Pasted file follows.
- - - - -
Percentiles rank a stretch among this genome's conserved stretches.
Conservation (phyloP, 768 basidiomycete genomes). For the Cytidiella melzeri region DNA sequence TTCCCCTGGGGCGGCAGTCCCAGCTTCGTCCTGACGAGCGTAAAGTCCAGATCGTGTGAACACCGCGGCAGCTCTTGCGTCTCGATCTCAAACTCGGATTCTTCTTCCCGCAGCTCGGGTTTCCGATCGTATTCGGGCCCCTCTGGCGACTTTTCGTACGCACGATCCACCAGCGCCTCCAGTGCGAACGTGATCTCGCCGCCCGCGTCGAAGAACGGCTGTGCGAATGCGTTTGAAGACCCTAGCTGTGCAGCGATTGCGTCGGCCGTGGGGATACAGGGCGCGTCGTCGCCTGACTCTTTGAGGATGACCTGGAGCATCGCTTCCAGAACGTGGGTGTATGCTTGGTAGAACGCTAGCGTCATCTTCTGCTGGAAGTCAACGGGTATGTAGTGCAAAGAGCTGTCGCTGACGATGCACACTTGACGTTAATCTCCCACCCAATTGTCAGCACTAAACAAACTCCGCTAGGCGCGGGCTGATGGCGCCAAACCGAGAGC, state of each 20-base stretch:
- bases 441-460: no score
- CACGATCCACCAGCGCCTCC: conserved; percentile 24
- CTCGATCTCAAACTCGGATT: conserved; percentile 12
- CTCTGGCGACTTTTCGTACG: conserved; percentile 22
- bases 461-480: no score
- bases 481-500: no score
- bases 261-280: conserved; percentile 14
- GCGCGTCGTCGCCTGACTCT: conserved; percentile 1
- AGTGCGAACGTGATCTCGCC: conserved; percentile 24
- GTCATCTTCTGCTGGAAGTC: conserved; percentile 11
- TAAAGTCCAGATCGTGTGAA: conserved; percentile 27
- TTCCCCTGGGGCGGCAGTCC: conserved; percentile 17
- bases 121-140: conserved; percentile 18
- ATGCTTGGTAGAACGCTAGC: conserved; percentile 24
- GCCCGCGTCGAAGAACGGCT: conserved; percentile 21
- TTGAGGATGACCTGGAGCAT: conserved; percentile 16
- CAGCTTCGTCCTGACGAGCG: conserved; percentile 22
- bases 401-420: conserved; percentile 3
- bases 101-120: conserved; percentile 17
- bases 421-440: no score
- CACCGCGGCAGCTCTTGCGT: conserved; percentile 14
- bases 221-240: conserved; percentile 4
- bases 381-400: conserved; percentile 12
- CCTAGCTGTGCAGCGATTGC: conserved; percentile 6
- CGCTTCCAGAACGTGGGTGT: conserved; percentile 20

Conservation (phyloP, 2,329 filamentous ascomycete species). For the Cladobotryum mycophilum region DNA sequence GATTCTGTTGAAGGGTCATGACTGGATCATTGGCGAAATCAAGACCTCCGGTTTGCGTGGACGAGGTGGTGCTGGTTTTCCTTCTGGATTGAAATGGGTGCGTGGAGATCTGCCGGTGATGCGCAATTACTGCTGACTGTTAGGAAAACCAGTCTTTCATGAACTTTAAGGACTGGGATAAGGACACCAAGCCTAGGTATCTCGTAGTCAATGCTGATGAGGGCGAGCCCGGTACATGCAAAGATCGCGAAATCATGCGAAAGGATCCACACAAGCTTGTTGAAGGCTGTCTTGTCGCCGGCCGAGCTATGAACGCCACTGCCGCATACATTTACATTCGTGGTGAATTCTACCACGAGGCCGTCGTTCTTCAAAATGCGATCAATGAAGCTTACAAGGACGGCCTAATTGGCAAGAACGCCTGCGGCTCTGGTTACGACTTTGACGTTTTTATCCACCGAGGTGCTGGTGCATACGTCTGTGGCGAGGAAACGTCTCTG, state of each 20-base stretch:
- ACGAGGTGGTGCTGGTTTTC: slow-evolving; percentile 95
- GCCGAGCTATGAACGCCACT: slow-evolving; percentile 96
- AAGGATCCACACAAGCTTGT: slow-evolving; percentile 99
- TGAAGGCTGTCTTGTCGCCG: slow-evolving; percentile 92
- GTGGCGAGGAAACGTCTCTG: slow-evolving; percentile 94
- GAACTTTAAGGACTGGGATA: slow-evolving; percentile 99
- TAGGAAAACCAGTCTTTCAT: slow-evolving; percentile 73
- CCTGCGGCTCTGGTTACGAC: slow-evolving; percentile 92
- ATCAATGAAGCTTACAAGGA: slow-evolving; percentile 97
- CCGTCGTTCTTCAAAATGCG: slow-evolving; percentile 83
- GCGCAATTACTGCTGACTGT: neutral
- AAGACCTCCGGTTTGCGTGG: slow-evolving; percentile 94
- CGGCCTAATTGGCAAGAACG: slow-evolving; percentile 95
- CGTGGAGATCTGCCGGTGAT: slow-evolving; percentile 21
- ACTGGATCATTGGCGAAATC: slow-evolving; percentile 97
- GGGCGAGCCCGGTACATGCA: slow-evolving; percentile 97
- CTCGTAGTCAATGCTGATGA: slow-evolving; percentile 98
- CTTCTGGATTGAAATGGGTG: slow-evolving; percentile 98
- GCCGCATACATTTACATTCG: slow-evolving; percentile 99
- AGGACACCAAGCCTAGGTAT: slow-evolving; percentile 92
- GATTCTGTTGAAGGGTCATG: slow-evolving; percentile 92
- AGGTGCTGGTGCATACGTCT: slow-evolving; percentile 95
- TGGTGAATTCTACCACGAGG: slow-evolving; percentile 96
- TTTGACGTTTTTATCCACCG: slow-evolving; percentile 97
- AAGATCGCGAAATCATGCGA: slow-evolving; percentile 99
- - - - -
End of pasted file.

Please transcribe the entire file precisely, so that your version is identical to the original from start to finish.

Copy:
Percentiles rank a stretch among this genome's conserved stretches.
Conservation (phyloP, 768 basidiomycete genomes). For the Cytidiella melzeri region DNA sequence TTCCCCTGGGGCGGCAGTCCCAGCTTCGTCCTGACGAGCGTAAAGTCCAGATCGTGTGAACACCGCGGCAGCTCTTGCGTCTCGATCTCAAACTCGGATTCTTCTTCCCGCAGCTCGGGTTTCCGATCGTATTCGGGCCCCTCTGGCGACTTTTCGTACGCACGATCCACCAGCGCCTCCAGTGCGAACGTGATCTCGCCGCCCGCGTCGAAGAACGGCTGTGCGAATGCGTTTGAAGACCCTAGCTGTGCAGCGATTGCGTCGGCCGTGGGGATACAGGGCGCGTCGTCGCCTGACTCTTTGAGGATGACCTGGAGCATCGCTTCCAGAACGTGGGTGTATGCTTGGTAGAACGCTAGCGTCATCTTCTGCTGGAAGTCAACGGGTATGTAGTGCAAAGAGCTGTCGCTGACGATGCACACTTGACGTTAATCTCCCACCCAATTGTCAGCACTAAACAAACTCCGCTAGGCGCGGGCTGATGGCGCCAAACCGAGAGC, state of each 20-base stretch:
- bases 441-460: no score
- CACGATCCACCAGCGCCTCC: conserved; percentile 24
- CTCGATCTCAAACTCGGATT: conserved; percentile 12
- CTCTGGCGACTTTTCGTACG: conserved; percentile 22
- bases 461-480: no score
- bases 481-500: no score
- bases 261-280: conserved; percentile 14
- GCGCGTCGTCGCCTGACTCT: conserved; percentile 1
- AGTGCGAACGTGATCTCGCC: conserved; percentile 24
- GTCATCTTCTGCTGGAAGTC: conserved; percentile 11
- TAAAGTCCAGATCGTGTGAA: conserved; percentile 27
- TTCCCCTGGGGCGGCAGTCC: conserved; percentile 17
- bases 121-140: conserved; percentile 18
- ATGCTTGGTAGAACGCTAGC: conserved; percentile 24
- GCCCGCGTCGAAGAACGGCT: conserved; percentile 21
- TTGAGGATGACCTGGAGCAT: conserved; percentile 16
- CAGCTTCGTCCTGACGAGCG: conserved; percentile 22
- bases 401-420: conserved; percentile 3
- bases 101-120: conserved; percentile 17
- bases 421-440: no score
- CACCGCGGCAGCTCTTGCGT: conserved; percentile 14
- bases 221-240: conserved; percentile 4
- bases 381-400: conserved; percentile 12
- CCTAGCTGTGCAGCGATTGC: conserved; percentile 6
- CGCTTCCAGAACGTGGGTGT: conserved; percentile 20

Conservation (phyloP, 2,329 filamentous ascomycete species). For the Cladobotryum mycophilum region DNA sequence GATTCTGTTGAAGGGTCATGACTGGATCATTGGCGAAATCAAGACCTCCGGTTTGCGTGGACGAGGTGGTGCTGGTTTTCCTTCTGGATTGAAATGGGTGCGTGGAGATCTGCCGGTGATGCGCAATTACTGCTGACTGTTAGGAAAACCAGTCTTTCATGAACTTTAAGGACTGGGATAAGGACACCAAGCCTAGGTATCTCGTAGTCAATGCTGATGAGGGCGAGCCCGGTACATGCAAAGATCGCGAAATCATGCGAAAGGATCCACACAAGCTTGTTGAAGGCTGTCTTGTCGCCGGCCGAGCTATGAACGCCACTGCCGCATACATTTACATTCGTGGTGAATTCTACCACGAGGCCGTCGTTCTTCAAAATGCGATCAATGAAGCTTACAAGGACGGCCTAATTGGCAAGAACGCCTGCGGCTCTGGTTACGACTTTGACGTTTTTATCCACCGAGGTGCTGGTGCATACGTCTGTGGCGAGGAAACGTCTCTG, state of each 20-base stretch:
- ACGAGGTGGTGCTGGTTTTC: slow-evolving; percentile 95
- GCCGAGCTATGAACGCCACT: slow-evolving; percentile 96
- AAGGATCCACACAAGCTTGT: slow-evolving; percentile 99
- TGAAGGCTGTCTTGTCGCCG: slow-evolving; percentile 92
- GTGGCGAGGAAACGTCTCTG: slow-evolving; percentile 94
- GAACTTTAAGGACTGGGATA: slow-evolving; percentile 99
- TAGGAAAACCAGTCTTTCAT: slow-evolving; percentile 73
- CCTGCGGCTCTGGTTACGAC: slow-evolving; percentile 92
- ATCAATGAAGCTTACAAGGA: slow-evolving; percentile 97
- CCGTCGTTCTTCAAAATGCG: slow-evolving; percentile 83
- GCGCAATTACTGCTGACTGT: neutral
- AAGACCTCCGGTTTGCGTGG: slow-evolving; percentile 94
- CGGCCTAATTGGCAAGAACG: slow-evolving; percentile 95
- CGTGGAGATCTGCCGGTGAT: slow-evolving; percentile 21
- ACTGGATCATTGGCGAAATC: slow-evolving; percentile 97
- GGGCGAGCCCGGTACATGCA: slow-evolving; percentile 97
- CTCGTAGTCAATGCTGATGA: slow-evolving; percentile 98
- CTTCTGGATTGAAATGGGTG: slow-evolving; percentile 98
- GCCGCATACATTTACATTCG: slow-evolving; percentile 99
- AGGACACCAAGCCTAGGTAT: slow-evolving; percentile 92
- GATTCTGTTGAAGGGTCATG: slow-evolving; percentile 92
- AGGTGCTGGTGCATACGTCT: slow-evolving; percentile 95
- TGGTGAATTCTACCACGAGG: slow-evolving; percentile 96
- TTTGACGTTTTTATCCACCG: slow-evolving; percentile 97
- AAGATCGCGAAATCATGCGA: slow-evolving; percentile 99